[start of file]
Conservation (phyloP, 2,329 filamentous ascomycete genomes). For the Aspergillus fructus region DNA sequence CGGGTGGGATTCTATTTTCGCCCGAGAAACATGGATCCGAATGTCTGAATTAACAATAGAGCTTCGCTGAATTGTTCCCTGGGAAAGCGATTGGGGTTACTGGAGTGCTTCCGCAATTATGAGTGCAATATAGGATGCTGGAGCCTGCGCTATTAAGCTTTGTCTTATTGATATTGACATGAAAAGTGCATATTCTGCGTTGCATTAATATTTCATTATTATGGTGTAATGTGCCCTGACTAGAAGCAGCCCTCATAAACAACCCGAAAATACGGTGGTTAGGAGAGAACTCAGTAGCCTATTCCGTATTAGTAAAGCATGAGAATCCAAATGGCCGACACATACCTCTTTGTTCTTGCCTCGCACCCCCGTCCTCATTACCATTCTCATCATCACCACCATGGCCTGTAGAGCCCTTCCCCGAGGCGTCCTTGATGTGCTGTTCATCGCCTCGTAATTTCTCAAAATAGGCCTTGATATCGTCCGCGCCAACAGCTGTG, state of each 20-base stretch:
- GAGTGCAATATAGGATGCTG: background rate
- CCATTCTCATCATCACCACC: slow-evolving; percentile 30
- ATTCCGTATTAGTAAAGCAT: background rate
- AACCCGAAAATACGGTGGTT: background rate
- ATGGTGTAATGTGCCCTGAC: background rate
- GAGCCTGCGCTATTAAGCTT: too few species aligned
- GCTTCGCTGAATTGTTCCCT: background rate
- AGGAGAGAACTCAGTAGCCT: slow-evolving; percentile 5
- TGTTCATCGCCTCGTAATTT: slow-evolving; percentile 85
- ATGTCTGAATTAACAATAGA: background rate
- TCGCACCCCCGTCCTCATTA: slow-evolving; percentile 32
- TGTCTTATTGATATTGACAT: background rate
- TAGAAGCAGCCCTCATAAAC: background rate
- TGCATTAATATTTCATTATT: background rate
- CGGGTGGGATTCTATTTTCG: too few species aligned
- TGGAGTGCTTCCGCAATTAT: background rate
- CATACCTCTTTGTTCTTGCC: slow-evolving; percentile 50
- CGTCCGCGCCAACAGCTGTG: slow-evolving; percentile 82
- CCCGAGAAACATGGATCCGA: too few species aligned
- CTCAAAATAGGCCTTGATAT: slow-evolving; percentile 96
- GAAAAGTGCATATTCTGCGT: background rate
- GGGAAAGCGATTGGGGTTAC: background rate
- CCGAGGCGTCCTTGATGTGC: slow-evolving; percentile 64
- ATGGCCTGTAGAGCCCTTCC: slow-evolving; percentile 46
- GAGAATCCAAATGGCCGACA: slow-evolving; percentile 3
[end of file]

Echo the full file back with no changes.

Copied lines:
Conservation (phyloP, 2,329 filamentous ascomycete genomes). For the Aspergillus fructus region DNA sequence CGGGTGGGATTCTATTTTCGCCCGAGAAACATGGATCCGAATGTCTGAATTAACAATAGAGCTTCGCTGAATTGTTCCCTGGGAAAGCGATTGGGGTTACTGGAGTGCTTCCGCAATTATGAGTGCAATATAGGATGCTGGAGCCTGCGCTATTAAGCTTTGTCTTATTGATATTGACATGAAAAGTGCATATTCTGCGTTGCATTAATATTTCATTATTATGGTGTAATGTGCCCTGACTAGAAGCAGCCCTCATAAACAACCCGAAAATACGGTGGTTAGGAGAGAACTCAGTAGCCTATTCCGTATTAGTAAAGCATGAGAATCCAAATGGCCGACACATACCTCTTTGTTCTTGCCTCGCACCCCCGTCCTCATTACCATTCTCATCATCACCACCATGGCCTGTAGAGCCCTTCCCCGAGGCGTCCTTGATGTGCTGTTCATCGCCTCGTAATTTCTCAAAATAGGCCTTGATATCGTCCGCGCCAACAGCTGTG, state of each 20-base stretch:
- GAGTGCAATATAGGATGCTG: background rate
- CCATTCTCATCATCACCACC: slow-evolving; percentile 30
- ATTCCGTATTAGTAAAGCAT: background rate
- AACCCGAAAATACGGTGGTT: background rate
- ATGGTGTAATGTGCCCTGAC: background rate
- GAGCCTGCGCTATTAAGCTT: too few species aligned
- GCTTCGCTGAATTGTTCCCT: background rate
- AGGAGAGAACTCAGTAGCCT: slow-evolving; percentile 5
- TGTTCATCGCCTCGTAATTT: slow-evolving; percentile 85
- ATGTCTGAATTAACAATAGA: background rate
- TCGCACCCCCGTCCTCATTA: slow-evolving; percentile 32
- TGTCTTATTGATATTGACAT: background rate
- TAGAAGCAGCCCTCATAAAC: background rate
- TGCATTAATATTTCATTATT: background rate
- CGGGTGGGATTCTATTTTCG: too few species aligned
- TGGAGTGCTTCCGCAATTAT: background rate
- CATACCTCTTTGTTCTTGCC: slow-evolving; percentile 50
- CGTCCGCGCCAACAGCTGTG: slow-evolving; percentile 82
- CCCGAGAAACATGGATCCGA: too few species aligned
- CTCAAAATAGGCCTTGATAT: slow-evolving; percentile 96
- GAAAAGTGCATATTCTGCGT: background rate
- GGGAAAGCGATTGGGGTTAC: background rate
- CCGAGGCGTCCTTGATGTGC: slow-evolving; percentile 64
- ATGGCCTGTAGAGCCCTTCC: slow-evolving; percentile 46
- GAGAATCCAAATGGCCGACA: slow-evolving; percentile 3